// We only update the count if the counter application is actually
        // running.
        if (ACTIVE != status) {
          return true;
        }

        // Update the count value.
	count++;

        // Grab a reference to the main window.
        window = (Window)mainWindow;
      }

      // Update the count label.
      window.updateCount();

      // Done.
      return true;
    }
  }

There's one last small detail: We want to be able to reset the counter value. We'll add a method to the RemoteCounter class to let us set the counter to an arbitrary value (and update the label in the main window).

  /** 
   * Sets the count to the specified value.
   *
   * @param count  The new count value.
   */
  public void setCount(int newCount) {
    Window window;

    synchronized (lock) {

      // Don't do anything unless the application is active.
      if (ACTIVE != status) {
        return;
      }

      // Set the count value.
      count = newCount;

      // Reschedule the timer, so it will remain at the new value for a
      // full second.
      cancelUpdateTimer();
      setUpdateTimer();

      // Grab a reference to the main window.
      window = (Window)mainWindow;
    }

    // Update the count label in the main window.
    window.updateCount();
  }

Then the resetCount() method called when the user presses the "Reset count" button can simply call setCount() with a new counter value of 0.

    /** Reset the count to 0. */
    void resetCount() {
      ((RemoteCounter)app).setCount(0);
    }

There are two steps to making the "Synchronize" button work: First, the application must be able to receive and respond to synchronization requests from other remote counters. Second, the application must send a request to another remote counter when the user presses the "Synchronize" button, and it must act appropriately on the response.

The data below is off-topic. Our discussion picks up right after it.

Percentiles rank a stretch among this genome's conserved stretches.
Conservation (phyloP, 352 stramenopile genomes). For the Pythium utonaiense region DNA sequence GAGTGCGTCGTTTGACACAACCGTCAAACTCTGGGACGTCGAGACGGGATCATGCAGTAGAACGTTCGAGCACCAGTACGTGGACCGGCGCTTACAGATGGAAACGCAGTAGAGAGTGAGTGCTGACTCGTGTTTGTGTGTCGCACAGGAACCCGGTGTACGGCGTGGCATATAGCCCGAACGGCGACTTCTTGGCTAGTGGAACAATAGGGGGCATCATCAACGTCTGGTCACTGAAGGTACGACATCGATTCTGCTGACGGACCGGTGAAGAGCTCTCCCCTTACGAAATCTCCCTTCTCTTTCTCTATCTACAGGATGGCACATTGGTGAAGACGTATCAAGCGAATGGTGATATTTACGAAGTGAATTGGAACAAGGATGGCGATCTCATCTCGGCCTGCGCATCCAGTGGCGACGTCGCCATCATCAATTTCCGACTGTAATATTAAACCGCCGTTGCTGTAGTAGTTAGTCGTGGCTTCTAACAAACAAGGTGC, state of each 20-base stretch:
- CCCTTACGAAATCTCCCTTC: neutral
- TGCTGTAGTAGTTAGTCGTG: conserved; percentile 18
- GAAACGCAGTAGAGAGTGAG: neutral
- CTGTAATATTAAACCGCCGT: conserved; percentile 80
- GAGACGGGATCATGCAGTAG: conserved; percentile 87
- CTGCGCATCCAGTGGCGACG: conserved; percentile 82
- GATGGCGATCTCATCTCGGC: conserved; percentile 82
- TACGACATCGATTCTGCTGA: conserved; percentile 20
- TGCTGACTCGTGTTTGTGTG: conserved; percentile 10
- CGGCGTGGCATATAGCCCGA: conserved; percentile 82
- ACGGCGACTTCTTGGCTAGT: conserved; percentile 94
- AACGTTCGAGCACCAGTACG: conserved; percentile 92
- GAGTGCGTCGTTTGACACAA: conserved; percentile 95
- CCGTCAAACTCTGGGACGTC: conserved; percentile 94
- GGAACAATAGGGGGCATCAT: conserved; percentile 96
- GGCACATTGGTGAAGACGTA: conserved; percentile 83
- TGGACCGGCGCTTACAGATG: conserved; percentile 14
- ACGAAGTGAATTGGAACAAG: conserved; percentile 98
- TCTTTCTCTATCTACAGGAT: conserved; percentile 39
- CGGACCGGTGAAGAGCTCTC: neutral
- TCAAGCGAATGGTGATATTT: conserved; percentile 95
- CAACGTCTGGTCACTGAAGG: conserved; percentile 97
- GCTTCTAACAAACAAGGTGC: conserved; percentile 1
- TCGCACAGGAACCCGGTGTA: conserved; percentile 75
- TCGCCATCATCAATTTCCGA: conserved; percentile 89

Receiving remote events

Our application will receive requests from other RemoteCounter instances across the network. A request to synchronize will be a DynamicTuple with a field named "getCount". Because it is coming through the remote event passing system, it will be wrapped in a RemoteEvent.

Our application will respond to such a request with another DynamicTuple with a field named "count" that contains the current counter value. Note that we can't use this as the source of the DynamicTuple. Because this event may be sent to a different one.world node, we must use a SymbolicHandlersyncReference – instead. The dynamic tuple should be wrapped in a RemoteEvent with the request's source as its destination. We'll send the remote event to the environment's request handler, and it will attempt to deliver the remote event.

To keep the code clean, we'll write a separate event handler, nested in the RemoteCounter class, for handling these requests.

  /** Implementation of the synchronization request handler. */
  final class SyncRequestHandler extends AbstractHandler {

    /** Handle the specified event. */
    protected boolean handle1(Event e) {
      if (e instanceof RemoteEvent) {
        RemoteEvent re = (RemoteEvent)e;

	// If the nested event has a field named "getCount",
	// reply with the actual count.  We'll respond using
	// AbstractHandler's response method rather than an operation,
	// leaving it up to the requestor to retry if our message doesn't
	// get there.
	if (re.event.hasField("getCount")) {
	  DynamicTuple response = new DynamicTuple(syncReference, null);
	  response.set("count", new Integer(count));
	  respond(request, re.closure, re.event, response);
	  return true;
	}
      } 
      return false;
    }
  }

But how do these remote events get delivered to us in the first place? And how do we get the syncReference that we use for the source of the response? We need to export the synchronization request handler in the acquire() method by sending a BindingRequest to the environment's request handler.

The BindingRequest's descriptor should be a RemoteDescriptor, to indicate that we want to bind a name for remote event passing. The remote descriptor should contain the handler we want to export and a name for the handler. In this case, we need to export the synchronization request handler, and we'll use the name of the environment to export it, just for simplicity's sake. Also, we want this binding to last as long as the remote counter application is running, so we'll use Duration.FOREVER (i.e., as long as possible) for the requested lease duration.